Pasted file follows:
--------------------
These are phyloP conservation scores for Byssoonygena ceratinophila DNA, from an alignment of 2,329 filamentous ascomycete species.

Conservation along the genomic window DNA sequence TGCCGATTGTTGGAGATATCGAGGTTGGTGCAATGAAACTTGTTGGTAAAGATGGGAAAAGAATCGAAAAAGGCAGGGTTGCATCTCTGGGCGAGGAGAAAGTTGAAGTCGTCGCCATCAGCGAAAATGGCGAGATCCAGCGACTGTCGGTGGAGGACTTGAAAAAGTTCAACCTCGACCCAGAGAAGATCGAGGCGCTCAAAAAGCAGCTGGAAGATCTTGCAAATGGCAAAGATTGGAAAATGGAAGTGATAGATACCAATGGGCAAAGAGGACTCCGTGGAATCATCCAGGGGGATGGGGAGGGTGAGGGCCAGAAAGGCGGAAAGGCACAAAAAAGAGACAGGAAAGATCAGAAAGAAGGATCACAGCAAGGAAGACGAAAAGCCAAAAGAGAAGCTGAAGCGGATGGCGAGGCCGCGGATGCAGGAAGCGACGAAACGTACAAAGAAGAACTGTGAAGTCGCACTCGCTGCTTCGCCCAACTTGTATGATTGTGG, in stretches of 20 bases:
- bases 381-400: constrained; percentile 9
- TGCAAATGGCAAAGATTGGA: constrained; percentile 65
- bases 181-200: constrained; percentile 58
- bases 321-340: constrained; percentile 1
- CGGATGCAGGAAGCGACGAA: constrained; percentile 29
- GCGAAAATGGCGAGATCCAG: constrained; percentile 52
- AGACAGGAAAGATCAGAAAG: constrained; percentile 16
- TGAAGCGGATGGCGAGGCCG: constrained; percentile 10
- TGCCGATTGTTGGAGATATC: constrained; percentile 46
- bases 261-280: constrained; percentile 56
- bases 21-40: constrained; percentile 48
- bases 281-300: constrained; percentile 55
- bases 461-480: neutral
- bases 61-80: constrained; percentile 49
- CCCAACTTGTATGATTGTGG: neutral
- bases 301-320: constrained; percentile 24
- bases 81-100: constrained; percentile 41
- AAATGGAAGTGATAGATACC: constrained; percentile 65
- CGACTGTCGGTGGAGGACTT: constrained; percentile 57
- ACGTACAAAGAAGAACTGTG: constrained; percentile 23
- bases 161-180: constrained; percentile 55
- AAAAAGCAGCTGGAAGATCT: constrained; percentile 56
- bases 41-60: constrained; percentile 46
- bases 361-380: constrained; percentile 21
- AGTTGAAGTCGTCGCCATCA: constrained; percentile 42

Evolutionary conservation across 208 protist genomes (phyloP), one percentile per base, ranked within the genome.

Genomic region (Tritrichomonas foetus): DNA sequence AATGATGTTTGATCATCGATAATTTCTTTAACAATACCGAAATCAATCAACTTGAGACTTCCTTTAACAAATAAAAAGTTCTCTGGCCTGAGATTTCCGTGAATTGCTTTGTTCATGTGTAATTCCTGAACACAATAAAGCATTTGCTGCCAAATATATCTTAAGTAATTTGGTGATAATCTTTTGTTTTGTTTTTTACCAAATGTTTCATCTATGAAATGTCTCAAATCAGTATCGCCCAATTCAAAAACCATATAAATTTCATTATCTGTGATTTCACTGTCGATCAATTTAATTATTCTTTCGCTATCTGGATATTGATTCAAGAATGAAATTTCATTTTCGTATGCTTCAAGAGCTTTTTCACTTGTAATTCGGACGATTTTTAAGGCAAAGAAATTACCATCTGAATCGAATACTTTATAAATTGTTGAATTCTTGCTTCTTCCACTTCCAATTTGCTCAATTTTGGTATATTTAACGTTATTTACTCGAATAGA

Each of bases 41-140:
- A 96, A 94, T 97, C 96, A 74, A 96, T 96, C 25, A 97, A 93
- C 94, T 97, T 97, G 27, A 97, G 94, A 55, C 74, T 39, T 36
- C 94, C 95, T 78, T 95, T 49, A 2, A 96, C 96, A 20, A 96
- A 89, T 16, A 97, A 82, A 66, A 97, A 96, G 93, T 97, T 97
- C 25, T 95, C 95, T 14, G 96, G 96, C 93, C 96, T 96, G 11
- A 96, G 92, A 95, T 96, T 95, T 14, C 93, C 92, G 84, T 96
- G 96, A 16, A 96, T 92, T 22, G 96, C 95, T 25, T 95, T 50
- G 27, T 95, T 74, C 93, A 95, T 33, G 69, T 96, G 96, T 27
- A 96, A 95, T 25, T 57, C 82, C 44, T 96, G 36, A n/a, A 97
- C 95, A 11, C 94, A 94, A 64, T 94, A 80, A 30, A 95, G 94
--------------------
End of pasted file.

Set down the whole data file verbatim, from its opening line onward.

These are phyloP conservation scores for Byssoonygena ceratinophila DNA, from an alignment of 2,329 filamentous ascomycete species.

Conservation along the genomic window DNA sequence TGCCGATTGTTGGAGATATCGAGGTTGGTGCAATGAAACTTGTTGGTAAAGATGGGAAAAGAATCGAAAAAGGCAGGGTTGCATCTCTGGGCGAGGAGAAAGTTGAAGTCGTCGCCATCAGCGAAAATGGCGAGATCCAGCGACTGTCGGTGGAGGACTTGAAAAAGTTCAACCTCGACCCAGAGAAGATCGAGGCGCTCAAAAAGCAGCTGGAAGATCTTGCAAATGGCAAAGATTGGAAAATGGAAGTGATAGATACCAATGGGCAAAGAGGACTCCGTGGAATCATCCAGGGGGATGGGGAGGGTGAGGGCCAGAAAGGCGGAAAGGCACAAAAAAGAGACAGGAAAGATCAGAAAGAAGGATCACAGCAAGGAAGACGAAAAGCCAAAAGAGAAGCTGAAGCGGATGGCGAGGCCGCGGATGCAGGAAGCGACGAAACGTACAAAGAAGAACTGTGAAGTCGCACTCGCTGCTTCGCCCAACTTGTATGATTGTGG, in stretches of 20 bases:
- bases 381-400: constrained; percentile 9
- TGCAAATGGCAAAGATTGGA: constrained; percentile 65
- bases 181-200: constrained; percentile 58
- bases 321-340: constrained; percentile 1
- CGGATGCAGGAAGCGACGAA: constrained; percentile 29
- GCGAAAATGGCGAGATCCAG: constrained; percentile 52
- AGACAGGAAAGATCAGAAAG: constrained; percentile 16
- TGAAGCGGATGGCGAGGCCG: constrained; percentile 10
- TGCCGATTGTTGGAGATATC: constrained; percentile 46
- bases 261-280: constrained; percentile 56
- bases 21-40: constrained; percentile 48
- bases 281-300: constrained; percentile 55
- bases 461-480: neutral
- bases 61-80: constrained; percentile 49
- CCCAACTTGTATGATTGTGG: neutral
- bases 301-320: constrained; percentile 24
- bases 81-100: constrained; percentile 41
- AAATGGAAGTGATAGATACC: constrained; percentile 65
- CGACTGTCGGTGGAGGACTT: constrained; percentile 57
- ACGTACAAAGAAGAACTGTG: constrained; percentile 23
- bases 161-180: constrained; percentile 55
- AAAAAGCAGCTGGAAGATCT: constrained; percentile 56
- bases 41-60: constrained; percentile 46
- bases 361-380: constrained; percentile 21
- AGTTGAAGTCGTCGCCATCA: constrained; percentile 42

Evolutionary conservation across 208 protist genomes (phyloP), one percentile per base, ranked within the genome.

Genomic region (Tritrichomonas foetus): DNA sequence AATGATGTTTGATCATCGATAATTTCTTTAACAATACCGAAATCAATCAACTTGAGACTTCCTTTAACAAATAAAAAGTTCTCTGGCCTGAGATTTCCGTGAATTGCTTTGTTCATGTGTAATTCCTGAACACAATAAAGCATTTGCTGCCAAATATATCTTAAGTAATTTGGTGATAATCTTTTGTTTTGTTTTTTACCAAATGTTTCATCTATGAAATGTCTCAAATCAGTATCGCCCAATTCAAAAACCATATAAATTTCATTATCTGTGATTTCACTGTCGATCAATTTAATTATTCTTTCGCTATCTGGATATTGATTCAAGAATGAAATTTCATTTTCGTATGCTTCAAGAGCTTTTTCACTTGTAATTCGGACGATTTTTAAGGCAAAGAAATTACCATCTGAATCGAATACTTTATAAATTGTTGAATTCTTGCTTCTTCCACTTCCAATTTGCTCAATTTTGGTATATTTAACGTTATTTACTCGAATAGA

Each of bases 41-140:
- A 96, A 94, T 97, C 96, A 74, A 96, T 96, C 25, A 97, A 93
- C 94, T 97, T 97, G 27, A 97, G 94, A 55, C 74, T 39, T 36
- C 94, C 95, T 78, T 95, T 49, A 2, A 96, C 96, A 20, A 96
- A 89, T 16, A 97, A 82, A 66, A 97, A 96, G 93, T 97, T 97
- C 25, T 95, C 95, T 14, G 96, G 96, C 93, C 96, T 96, G 11
- A 96, G 92, A 95, T 96, T 95, T 14, C 93, C 92, G 84, T 96
- G 96, A 16, A 96, T 92, T 22, G 96, C 95, T 25, T 95, T 50
- G 27, T 95, T 74, C 93, A 95, T 33, G 69, T 96, G 96, T 27
- A 96, A 95, T 25, T 57, C 82, C 44, T 96, G 36, A n/a, A 97
- C 95, A 11, C 94, A 94, A 64, T 94, A 80, A 30, A 95, G 94